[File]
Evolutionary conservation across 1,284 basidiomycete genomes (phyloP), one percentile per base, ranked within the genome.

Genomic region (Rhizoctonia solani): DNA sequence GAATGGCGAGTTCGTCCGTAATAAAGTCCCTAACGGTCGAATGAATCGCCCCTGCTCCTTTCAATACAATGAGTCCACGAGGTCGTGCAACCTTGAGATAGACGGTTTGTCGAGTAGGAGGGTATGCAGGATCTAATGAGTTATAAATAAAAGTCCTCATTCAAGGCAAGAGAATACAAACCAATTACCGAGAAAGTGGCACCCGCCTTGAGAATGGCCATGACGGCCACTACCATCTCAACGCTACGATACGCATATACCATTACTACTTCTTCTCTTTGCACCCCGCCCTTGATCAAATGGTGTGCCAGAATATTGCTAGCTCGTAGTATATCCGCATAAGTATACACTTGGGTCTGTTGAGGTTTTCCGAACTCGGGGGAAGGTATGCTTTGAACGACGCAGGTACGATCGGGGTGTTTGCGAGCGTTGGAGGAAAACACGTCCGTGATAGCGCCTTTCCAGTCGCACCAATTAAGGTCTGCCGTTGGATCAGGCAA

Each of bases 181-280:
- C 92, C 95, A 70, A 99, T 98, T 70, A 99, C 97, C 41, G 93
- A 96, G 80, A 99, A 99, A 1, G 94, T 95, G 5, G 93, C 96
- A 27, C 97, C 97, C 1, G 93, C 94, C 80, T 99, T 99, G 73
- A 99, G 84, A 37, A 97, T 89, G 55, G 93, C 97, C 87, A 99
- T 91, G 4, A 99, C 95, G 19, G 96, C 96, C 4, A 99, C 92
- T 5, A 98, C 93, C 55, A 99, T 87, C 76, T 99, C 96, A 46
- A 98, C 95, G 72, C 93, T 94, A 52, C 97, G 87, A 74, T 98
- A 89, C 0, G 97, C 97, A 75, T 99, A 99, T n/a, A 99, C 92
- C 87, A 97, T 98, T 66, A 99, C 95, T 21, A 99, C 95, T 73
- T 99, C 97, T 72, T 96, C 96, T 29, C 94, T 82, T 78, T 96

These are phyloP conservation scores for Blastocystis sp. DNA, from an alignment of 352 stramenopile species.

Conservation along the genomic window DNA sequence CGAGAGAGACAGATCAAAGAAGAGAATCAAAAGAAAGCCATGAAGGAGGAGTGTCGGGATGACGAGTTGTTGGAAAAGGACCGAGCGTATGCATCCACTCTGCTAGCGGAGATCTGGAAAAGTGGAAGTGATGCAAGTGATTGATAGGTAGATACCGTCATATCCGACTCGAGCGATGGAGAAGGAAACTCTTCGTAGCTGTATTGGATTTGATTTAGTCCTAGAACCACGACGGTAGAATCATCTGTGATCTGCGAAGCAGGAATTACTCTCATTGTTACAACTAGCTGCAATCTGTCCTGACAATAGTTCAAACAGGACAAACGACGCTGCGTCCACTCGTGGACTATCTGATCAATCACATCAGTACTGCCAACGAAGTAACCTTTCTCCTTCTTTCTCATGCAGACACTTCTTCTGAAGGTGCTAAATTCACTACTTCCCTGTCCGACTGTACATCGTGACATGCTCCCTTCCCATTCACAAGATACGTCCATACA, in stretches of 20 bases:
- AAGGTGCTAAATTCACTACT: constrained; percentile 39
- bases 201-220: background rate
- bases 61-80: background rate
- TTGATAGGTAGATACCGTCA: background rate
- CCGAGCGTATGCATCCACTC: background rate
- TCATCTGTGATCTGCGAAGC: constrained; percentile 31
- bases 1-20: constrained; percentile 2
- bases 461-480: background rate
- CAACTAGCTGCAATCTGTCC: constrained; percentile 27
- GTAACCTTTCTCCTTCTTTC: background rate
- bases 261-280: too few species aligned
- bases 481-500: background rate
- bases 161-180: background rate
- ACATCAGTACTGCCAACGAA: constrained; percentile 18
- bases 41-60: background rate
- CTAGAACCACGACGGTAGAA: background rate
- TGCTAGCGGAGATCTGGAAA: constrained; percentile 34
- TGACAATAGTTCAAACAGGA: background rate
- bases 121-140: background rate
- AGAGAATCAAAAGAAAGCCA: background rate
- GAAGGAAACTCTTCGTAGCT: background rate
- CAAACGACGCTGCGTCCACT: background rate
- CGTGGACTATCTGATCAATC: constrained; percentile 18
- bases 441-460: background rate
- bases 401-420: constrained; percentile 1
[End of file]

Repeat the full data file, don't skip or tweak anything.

Evolutionary conservation across 1,284 basidiomycete genomes (phyloP), one percentile per base, ranked within the genome.

Genomic region (Rhizoctonia solani): DNA sequence GAATGGCGAGTTCGTCCGTAATAAAGTCCCTAACGGTCGAATGAATCGCCCCTGCTCCTTTCAATACAATGAGTCCACGAGGTCGTGCAACCTTGAGATAGACGGTTTGTCGAGTAGGAGGGTATGCAGGATCTAATGAGTTATAAATAAAAGTCCTCATTCAAGGCAAGAGAATACAAACCAATTACCGAGAAAGTGGCACCCGCCTTGAGAATGGCCATGACGGCCACTACCATCTCAACGCTACGATACGCATATACCATTACTACTTCTTCTCTTTGCACCCCGCCCTTGATCAAATGGTGTGCCAGAATATTGCTAGCTCGTAGTATATCCGCATAAGTATACACTTGGGTCTGTTGAGGTTTTCCGAACTCGGGGGAAGGTATGCTTTGAACGACGCAGGTACGATCGGGGTGTTTGCGAGCGTTGGAGGAAAACACGTCCGTGATAGCGCCTTTCCAGTCGCACCAATTAAGGTCTGCCGTTGGATCAGGCAA

Each of bases 181-280:
- C 92, C 95, A 70, A 99, T 98, T 70, A 99, C 97, C 41, G 93
- A 96, G 80, A 99, A 99, A 1, G 94, T 95, G 5, G 93, C 96
- A 27, C 97, C 97, C 1, G 93, C 94, C 80, T 99, T 99, G 73
- A 99, G 84, A 37, A 97, T 89, G 55, G 93, C 97, C 87, A 99
- T 91, G 4, A 99, C 95, G 19, G 96, C 96, C 4, A 99, C 92
- T 5, A 98, C 93, C 55, A 99, T 87, C 76, T 99, C 96, A 46
- A 98, C 95, G 72, C 93, T 94, A 52, C 97, G 87, A 74, T 98
- A 89, C 0, G 97, C 97, A 75, T 99, A 99, T n/a, A 99, C 92
- C 87, A 97, T 98, T 66, A 99, C 95, T 21, A 99, C 95, T 73
- T 99, C 97, T 72, T 96, C 96, T 29, C 94, T 82, T 78, T 96

These are phyloP conservation scores for Blastocystis sp. DNA, from an alignment of 352 stramenopile species.

Conservation along the genomic window DNA sequence CGAGAGAGACAGATCAAAGAAGAGAATCAAAAGAAAGCCATGAAGGAGGAGTGTCGGGATGACGAGTTGTTGGAAAAGGACCGAGCGTATGCATCCACTCTGCTAGCGGAGATCTGGAAAAGTGGAAGTGATGCAAGTGATTGATAGGTAGATACCGTCATATCCGACTCGAGCGATGGAGAAGGAAACTCTTCGTAGCTGTATTGGATTTGATTTAGTCCTAGAACCACGACGGTAGAATCATCTGTGATCTGCGAAGCAGGAATTACTCTCATTGTTACAACTAGCTGCAATCTGTCCTGACAATAGTTCAAACAGGACAAACGACGCTGCGTCCACTCGTGGACTATCTGATCAATCACATCAGTACTGCCAACGAAGTAACCTTTCTCCTTCTTTCTCATGCAGACACTTCTTCTGAAGGTGCTAAATTCACTACTTCCCTGTCCGACTGTACATCGTGACATGCTCCCTTCCCATTCACAAGATACGTCCATACA, in stretches of 20 bases:
- AAGGTGCTAAATTCACTACT: constrained; percentile 39
- bases 201-220: background rate
- bases 61-80: background rate
- TTGATAGGTAGATACCGTCA: background rate
- CCGAGCGTATGCATCCACTC: background rate
- TCATCTGTGATCTGCGAAGC: constrained; percentile 31
- bases 1-20: constrained; percentile 2
- bases 461-480: background rate
- CAACTAGCTGCAATCTGTCC: constrained; percentile 27
- GTAACCTTTCTCCTTCTTTC: background rate
- bases 261-280: too few species aligned
- bases 481-500: background rate
- bases 161-180: background rate
- ACATCAGTACTGCCAACGAA: constrained; percentile 18
- bases 41-60: background rate
- CTAGAACCACGACGGTAGAA: background rate
- TGCTAGCGGAGATCTGGAAA: constrained; percentile 34
- TGACAATAGTTCAAACAGGA: background rate
- bases 121-140: background rate
- AGAGAATCAAAAGAAAGCCA: background rate
- GAAGGAAACTCTTCGTAGCT: background rate
- CAAACGACGCTGCGTCCACT: background rate
- CGTGGACTATCTGATCAATC: constrained; percentile 18
- bases 441-460: background rate
- bases 401-420: constrained; percentile 1